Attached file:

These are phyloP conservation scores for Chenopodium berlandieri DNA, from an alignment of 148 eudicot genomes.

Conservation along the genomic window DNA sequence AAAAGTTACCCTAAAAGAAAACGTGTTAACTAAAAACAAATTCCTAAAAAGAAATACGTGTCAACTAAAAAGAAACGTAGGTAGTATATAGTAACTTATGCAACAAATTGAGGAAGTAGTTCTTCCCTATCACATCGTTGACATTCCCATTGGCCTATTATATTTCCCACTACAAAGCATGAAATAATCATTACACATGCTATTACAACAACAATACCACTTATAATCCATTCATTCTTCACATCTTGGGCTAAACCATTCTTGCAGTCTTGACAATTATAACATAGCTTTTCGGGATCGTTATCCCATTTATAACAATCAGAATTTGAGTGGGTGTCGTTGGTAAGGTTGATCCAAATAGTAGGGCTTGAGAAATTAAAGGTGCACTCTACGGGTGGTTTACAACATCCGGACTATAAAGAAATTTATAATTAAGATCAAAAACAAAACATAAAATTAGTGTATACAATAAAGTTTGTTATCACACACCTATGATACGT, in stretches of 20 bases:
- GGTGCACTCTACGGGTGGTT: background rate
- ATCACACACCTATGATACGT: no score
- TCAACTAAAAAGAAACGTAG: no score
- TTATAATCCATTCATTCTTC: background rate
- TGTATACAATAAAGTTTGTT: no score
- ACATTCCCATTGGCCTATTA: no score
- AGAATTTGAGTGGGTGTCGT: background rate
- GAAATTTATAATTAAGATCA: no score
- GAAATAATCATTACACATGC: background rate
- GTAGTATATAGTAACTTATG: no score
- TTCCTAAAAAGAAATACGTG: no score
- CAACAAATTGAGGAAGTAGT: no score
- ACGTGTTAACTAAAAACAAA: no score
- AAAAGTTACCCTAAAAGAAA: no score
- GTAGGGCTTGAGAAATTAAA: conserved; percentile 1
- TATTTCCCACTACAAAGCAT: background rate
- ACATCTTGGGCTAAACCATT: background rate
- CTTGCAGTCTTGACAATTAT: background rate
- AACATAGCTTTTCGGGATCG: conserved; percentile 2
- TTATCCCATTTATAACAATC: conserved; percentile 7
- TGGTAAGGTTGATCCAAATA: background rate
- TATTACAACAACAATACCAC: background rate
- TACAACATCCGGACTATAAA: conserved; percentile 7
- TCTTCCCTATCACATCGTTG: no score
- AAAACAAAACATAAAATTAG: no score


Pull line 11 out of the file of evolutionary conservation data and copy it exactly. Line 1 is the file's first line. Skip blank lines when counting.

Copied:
- GAAATAATCATTACACATGC: background rate